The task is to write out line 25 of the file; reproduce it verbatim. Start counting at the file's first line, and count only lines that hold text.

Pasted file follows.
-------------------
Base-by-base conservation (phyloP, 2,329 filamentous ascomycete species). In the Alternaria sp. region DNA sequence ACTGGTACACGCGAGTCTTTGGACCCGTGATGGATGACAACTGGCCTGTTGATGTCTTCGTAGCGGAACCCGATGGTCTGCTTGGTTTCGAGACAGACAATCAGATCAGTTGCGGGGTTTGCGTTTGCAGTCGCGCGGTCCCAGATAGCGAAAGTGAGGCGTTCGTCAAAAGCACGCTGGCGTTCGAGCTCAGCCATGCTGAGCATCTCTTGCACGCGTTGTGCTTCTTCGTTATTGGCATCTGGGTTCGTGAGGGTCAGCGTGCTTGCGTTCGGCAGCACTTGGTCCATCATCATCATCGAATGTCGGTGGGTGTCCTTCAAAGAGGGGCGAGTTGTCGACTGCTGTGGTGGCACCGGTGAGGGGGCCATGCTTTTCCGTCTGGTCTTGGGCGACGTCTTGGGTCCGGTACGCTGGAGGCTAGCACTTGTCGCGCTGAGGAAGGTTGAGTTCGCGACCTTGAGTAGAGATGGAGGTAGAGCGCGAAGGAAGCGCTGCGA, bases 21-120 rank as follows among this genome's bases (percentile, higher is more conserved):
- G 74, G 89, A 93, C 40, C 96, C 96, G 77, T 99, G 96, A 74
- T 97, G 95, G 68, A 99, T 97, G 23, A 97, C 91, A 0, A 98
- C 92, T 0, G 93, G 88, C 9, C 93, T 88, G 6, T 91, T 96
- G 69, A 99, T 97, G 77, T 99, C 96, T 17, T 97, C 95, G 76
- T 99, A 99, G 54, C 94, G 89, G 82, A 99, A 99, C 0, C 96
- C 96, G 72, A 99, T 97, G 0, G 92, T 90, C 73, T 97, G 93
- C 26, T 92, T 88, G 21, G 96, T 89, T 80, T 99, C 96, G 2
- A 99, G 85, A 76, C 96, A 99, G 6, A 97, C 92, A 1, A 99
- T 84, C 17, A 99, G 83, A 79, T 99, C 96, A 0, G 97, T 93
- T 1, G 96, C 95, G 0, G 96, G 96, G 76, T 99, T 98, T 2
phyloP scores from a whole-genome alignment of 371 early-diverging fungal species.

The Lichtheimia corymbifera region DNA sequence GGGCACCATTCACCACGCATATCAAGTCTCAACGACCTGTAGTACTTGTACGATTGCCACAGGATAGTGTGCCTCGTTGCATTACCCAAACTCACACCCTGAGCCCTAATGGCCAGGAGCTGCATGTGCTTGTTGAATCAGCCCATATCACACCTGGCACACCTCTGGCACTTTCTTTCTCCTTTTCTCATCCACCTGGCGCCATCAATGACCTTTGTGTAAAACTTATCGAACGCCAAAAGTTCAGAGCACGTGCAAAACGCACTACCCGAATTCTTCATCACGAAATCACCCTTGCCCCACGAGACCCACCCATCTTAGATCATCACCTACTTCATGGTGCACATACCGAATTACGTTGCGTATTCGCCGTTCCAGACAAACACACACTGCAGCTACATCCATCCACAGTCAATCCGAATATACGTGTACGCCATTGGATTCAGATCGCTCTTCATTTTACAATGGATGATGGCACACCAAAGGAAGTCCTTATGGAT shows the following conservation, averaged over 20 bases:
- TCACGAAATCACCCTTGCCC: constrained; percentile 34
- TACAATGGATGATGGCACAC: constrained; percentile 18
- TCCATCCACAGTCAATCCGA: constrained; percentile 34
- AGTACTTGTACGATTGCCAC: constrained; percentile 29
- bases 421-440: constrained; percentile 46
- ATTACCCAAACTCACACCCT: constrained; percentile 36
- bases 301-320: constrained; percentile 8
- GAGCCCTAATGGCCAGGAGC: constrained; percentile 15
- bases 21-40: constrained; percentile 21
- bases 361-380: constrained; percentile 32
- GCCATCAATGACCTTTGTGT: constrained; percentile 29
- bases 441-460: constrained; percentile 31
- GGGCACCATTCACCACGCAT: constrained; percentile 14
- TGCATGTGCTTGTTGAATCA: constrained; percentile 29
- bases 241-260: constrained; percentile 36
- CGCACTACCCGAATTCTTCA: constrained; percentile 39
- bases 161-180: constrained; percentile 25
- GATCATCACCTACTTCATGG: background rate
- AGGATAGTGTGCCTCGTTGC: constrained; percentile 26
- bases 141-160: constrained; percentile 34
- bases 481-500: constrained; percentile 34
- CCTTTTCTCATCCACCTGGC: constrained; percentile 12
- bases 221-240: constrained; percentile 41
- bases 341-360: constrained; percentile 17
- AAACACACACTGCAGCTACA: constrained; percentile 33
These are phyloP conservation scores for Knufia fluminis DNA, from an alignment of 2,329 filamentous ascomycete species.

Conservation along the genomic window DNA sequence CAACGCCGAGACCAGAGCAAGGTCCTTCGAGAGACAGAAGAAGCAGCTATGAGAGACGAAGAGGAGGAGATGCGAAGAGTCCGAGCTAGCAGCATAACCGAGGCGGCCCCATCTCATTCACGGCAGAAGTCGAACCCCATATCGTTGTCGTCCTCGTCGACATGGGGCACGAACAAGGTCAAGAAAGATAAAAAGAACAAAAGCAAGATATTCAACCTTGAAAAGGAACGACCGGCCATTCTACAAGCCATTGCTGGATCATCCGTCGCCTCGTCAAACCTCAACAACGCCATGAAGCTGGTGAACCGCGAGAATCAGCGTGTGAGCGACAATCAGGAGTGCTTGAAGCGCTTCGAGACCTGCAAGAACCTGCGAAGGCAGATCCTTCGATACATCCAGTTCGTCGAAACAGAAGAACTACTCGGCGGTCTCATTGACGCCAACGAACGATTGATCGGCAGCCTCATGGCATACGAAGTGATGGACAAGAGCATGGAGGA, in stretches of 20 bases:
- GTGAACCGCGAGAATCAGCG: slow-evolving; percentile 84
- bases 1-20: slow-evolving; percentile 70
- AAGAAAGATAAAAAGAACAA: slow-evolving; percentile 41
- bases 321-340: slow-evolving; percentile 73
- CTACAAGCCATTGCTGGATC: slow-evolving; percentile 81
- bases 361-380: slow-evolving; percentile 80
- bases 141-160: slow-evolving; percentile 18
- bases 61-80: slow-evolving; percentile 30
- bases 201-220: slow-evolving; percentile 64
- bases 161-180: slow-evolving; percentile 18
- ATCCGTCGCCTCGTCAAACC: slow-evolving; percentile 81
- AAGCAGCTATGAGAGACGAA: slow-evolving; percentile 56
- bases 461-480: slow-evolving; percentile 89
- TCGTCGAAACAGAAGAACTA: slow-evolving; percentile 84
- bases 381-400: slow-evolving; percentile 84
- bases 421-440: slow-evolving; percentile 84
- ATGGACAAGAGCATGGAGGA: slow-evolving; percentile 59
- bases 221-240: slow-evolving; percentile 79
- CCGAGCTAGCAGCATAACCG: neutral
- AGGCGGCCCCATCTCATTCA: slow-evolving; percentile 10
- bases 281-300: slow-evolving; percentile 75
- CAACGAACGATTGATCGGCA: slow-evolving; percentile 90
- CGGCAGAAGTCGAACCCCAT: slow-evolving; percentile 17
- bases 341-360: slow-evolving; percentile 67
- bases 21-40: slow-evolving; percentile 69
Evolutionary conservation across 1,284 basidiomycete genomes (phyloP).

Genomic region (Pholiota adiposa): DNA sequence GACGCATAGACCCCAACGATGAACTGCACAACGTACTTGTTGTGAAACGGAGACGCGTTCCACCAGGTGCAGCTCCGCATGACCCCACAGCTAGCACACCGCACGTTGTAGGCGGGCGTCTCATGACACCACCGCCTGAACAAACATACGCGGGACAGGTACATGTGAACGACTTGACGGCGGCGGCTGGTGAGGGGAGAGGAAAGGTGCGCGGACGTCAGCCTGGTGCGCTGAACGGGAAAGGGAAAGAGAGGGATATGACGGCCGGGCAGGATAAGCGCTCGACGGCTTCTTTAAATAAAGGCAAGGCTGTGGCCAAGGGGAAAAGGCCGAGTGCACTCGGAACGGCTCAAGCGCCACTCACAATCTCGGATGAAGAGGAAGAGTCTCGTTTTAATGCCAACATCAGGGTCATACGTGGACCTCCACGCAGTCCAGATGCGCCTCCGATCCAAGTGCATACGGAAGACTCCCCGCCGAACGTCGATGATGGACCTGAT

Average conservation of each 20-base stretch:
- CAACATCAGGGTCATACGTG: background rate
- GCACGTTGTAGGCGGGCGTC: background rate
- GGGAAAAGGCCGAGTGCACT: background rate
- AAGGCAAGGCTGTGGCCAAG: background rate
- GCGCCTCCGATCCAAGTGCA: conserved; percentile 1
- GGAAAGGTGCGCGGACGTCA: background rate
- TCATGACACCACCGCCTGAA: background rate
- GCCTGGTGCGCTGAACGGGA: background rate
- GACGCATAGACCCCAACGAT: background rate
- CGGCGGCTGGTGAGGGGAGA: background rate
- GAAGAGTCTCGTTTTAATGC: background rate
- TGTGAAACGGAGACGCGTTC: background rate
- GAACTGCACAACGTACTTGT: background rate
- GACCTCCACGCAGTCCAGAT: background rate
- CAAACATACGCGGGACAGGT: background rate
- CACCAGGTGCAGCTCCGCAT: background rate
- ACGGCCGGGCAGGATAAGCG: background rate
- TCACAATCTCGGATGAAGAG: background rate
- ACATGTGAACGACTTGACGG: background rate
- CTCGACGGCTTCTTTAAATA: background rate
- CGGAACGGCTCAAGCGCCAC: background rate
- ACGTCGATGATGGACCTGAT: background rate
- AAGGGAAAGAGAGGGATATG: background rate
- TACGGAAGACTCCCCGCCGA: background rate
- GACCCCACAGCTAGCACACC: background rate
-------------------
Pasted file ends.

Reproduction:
- bases 441-460: constrained; percentile 31